Josie Long

Josie Long

In 1999, Josie Long won the BBC New Comedy Award at the age of just 17 - making her too young for the champagne that came as part of the prize. Despite the boost the award would have given to her comedy career, she took time off performing to complete her English degree at Oxford university, returning in 2003.

Following the break, she was named best newcomer in the Chortle awards in 2005, and best breakthrough act the following year. In 2006, she also scooped best newcomer in the if.comedy awards for her solo Edinburgh debut, Kindness and Exuberance.

She was subsequently nominated for the Edinburgh comedy award three years running: 2010, 2011 and 2012.

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Josie Long and Liam Williams in Perimeter

Radio preview by Steve Bennett

Radio 4’ s Dangerous Visions series of dystopian stories has given comedians a couple of bits of work. Last week Tom Basden starred as Gregor Samsa, the man who awakes one morning to find himself a giant bug, in a new adaptation of Franz Kafka’s Metamorphosis, which played up the surreal comic elements of the masterpiece.

And now Liam Williams has teamed up with Josie Long for Perimeter, a comedy play, set in a future that unambiguously sets out the way both comedians see society is heading. In their near-future, the city split by a giant, electrified fence. Just like the one Donald Trump has wet dreams about, it divides the haves on one side, from the have-nots on the other. 

As writers, the pair didn’t get too creative with the names of the characters they play, Josie and Liam, siblings from the wrong side of the tracks. They timeshare a room which costs them almost all of their income, which they hand over to Collette, a spoiled teenager of aloof privilege, inheriting a property portfolio and isolated from the world by her headphones and constant social media vanity.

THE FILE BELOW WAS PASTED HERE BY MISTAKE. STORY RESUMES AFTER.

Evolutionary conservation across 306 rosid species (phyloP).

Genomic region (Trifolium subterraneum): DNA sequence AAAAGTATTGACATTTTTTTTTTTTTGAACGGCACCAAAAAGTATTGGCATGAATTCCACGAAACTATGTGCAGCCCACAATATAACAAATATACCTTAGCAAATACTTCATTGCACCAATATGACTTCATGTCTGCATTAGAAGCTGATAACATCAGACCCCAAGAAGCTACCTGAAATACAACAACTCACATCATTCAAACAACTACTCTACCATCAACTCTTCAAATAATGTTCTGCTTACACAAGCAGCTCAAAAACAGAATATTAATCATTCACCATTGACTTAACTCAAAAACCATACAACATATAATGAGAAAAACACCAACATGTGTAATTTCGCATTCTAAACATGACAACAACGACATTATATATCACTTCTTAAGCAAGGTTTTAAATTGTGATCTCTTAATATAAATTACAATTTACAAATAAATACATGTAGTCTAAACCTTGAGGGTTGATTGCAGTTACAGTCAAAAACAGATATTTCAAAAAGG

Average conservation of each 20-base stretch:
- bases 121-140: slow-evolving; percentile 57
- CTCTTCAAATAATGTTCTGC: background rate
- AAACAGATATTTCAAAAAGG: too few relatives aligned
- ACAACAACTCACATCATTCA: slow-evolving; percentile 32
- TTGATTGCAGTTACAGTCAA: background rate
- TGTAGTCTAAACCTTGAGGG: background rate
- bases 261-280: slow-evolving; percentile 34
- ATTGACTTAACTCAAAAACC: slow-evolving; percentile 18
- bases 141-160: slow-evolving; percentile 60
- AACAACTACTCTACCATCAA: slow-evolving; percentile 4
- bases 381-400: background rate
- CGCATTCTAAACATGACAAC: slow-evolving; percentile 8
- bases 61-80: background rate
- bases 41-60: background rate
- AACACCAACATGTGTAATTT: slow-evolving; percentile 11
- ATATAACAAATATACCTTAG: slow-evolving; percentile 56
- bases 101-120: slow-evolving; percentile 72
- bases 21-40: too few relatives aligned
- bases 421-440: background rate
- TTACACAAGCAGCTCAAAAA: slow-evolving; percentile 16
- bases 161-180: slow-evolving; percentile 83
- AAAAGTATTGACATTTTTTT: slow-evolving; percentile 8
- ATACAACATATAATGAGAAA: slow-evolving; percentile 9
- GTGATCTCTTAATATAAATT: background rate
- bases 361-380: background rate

Josie is the campaigner, forever protesting the fence; Liam more sanguine – or apathetic – knowing that the division is unfair, but believing the status quo is so ingrained it can never be overturned. Meanwhile, for all their poverty, Josie remains merrily upbeat, again hardly a far cry from her stand-up persona.

That cheeriness lands her a job on the other side of the fence, as a ‘happiness coach’ for Collette’s mum Marie-Anne-Anne-Marie, certain that there’s something missing despite her life of unimaginable comfort. And on that story pivot, Josie’s protests become more muted as she becomes the tiniest cog in the machine she still, on principle, despises. But Liam’s character changes, too, as the disparity between the haves and have-nots is thrown into sharp contrast.

The story therefore has much to say about the nature of dissent, and how it’s down to individuals maintaining their own passions for fighting injustice rather than satisfied from whatever crumbs the weighted system may hand you. But it’s not too preachy, thanks to lively and witty dialogue, so that even though the conclusion of the story doesn’t seem especially rewarding, the political messages are entertainingly delivered while we get there.

•  Dangerous Visions: Perimeter airs on Radio 4 at 2.15pm today and will then be available here.  And Kafka’s Metamorphosis, which also starred  Felicity Montagu, Emma Sidi and Tim Key, is available here.

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Published: 30 Jun 2017

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Jess Molloy
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